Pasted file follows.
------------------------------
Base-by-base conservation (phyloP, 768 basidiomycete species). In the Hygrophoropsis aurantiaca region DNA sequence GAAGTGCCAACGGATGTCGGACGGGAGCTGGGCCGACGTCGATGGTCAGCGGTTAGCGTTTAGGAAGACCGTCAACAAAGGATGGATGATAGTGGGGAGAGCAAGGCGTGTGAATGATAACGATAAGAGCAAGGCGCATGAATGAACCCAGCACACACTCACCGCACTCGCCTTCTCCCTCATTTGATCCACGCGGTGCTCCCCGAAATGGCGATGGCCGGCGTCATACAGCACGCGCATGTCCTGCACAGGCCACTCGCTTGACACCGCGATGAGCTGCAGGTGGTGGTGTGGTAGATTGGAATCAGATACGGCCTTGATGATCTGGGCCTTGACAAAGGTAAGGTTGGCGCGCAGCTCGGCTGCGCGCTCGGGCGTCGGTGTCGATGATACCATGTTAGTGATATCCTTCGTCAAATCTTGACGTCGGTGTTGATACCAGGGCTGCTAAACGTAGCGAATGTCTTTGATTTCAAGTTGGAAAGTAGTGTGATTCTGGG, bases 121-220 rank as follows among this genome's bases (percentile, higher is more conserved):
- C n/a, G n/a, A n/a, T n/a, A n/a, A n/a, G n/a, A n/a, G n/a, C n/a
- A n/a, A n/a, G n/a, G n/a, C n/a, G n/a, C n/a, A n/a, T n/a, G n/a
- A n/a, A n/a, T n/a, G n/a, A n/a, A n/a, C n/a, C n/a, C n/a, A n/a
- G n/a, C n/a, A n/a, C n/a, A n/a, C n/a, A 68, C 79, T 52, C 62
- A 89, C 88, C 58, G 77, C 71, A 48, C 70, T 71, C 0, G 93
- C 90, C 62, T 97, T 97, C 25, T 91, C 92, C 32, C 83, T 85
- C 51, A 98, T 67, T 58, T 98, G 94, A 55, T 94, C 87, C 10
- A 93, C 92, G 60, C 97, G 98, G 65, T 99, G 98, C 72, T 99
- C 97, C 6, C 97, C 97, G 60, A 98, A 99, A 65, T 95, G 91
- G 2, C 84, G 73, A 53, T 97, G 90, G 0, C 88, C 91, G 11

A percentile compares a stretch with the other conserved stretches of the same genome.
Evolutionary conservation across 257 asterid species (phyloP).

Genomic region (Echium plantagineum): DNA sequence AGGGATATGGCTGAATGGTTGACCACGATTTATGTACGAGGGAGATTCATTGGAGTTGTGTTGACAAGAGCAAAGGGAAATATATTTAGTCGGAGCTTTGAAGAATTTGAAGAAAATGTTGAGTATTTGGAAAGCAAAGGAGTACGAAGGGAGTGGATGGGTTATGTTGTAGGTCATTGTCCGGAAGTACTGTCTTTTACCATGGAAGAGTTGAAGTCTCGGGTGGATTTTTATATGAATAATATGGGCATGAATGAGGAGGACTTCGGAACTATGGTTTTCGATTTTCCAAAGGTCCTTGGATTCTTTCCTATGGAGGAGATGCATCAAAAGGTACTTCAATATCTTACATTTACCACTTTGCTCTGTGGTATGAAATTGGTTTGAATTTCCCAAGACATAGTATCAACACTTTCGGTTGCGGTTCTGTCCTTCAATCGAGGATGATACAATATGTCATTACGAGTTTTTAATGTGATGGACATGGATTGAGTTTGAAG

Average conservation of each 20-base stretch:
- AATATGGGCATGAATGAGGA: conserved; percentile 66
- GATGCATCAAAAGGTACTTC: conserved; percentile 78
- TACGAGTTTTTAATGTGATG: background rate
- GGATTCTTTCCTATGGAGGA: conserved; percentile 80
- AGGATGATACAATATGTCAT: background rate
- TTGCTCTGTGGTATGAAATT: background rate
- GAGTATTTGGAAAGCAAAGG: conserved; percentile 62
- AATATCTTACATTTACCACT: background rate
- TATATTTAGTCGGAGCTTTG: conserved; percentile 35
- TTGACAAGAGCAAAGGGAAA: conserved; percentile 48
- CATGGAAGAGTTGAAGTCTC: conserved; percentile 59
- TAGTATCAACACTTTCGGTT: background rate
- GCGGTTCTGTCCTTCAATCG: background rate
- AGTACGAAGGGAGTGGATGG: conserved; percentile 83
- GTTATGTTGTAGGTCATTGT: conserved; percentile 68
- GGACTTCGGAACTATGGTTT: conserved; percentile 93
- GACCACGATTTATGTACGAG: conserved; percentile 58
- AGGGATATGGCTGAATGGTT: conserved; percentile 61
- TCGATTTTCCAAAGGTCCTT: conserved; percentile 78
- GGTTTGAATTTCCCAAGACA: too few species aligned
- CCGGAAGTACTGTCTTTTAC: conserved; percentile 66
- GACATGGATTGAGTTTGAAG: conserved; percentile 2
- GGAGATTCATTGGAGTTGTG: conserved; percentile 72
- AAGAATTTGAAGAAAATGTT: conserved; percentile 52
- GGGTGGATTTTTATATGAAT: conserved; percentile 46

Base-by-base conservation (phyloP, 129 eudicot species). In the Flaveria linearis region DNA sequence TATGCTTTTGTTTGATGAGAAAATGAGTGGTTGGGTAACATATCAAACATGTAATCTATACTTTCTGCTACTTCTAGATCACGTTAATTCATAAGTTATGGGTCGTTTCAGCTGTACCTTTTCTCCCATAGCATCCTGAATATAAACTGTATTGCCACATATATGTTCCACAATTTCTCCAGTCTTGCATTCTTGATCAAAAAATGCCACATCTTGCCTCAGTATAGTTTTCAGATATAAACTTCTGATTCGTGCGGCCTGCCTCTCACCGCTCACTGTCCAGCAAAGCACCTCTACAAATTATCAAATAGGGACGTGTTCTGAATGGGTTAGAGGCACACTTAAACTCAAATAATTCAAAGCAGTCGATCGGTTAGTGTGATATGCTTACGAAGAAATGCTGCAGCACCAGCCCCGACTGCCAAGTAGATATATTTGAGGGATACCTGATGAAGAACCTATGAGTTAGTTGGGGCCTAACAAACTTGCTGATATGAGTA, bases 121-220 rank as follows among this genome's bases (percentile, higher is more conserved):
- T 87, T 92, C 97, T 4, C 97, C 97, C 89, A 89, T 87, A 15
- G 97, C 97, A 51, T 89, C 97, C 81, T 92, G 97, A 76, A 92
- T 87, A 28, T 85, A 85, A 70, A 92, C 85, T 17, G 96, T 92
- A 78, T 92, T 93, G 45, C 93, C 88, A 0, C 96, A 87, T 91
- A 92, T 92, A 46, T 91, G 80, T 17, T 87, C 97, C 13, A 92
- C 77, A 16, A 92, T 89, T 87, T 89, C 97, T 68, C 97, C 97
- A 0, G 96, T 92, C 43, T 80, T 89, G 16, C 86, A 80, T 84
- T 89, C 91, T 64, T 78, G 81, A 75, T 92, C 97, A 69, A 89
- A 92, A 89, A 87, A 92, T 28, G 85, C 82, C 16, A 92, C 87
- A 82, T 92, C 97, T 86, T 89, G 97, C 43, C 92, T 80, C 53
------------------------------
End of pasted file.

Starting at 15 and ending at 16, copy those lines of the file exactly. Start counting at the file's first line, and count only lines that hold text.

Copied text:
Average conservation of each 20-base stretch:
- AATATGGGCATGAATGAGGA: conserved; percentile 66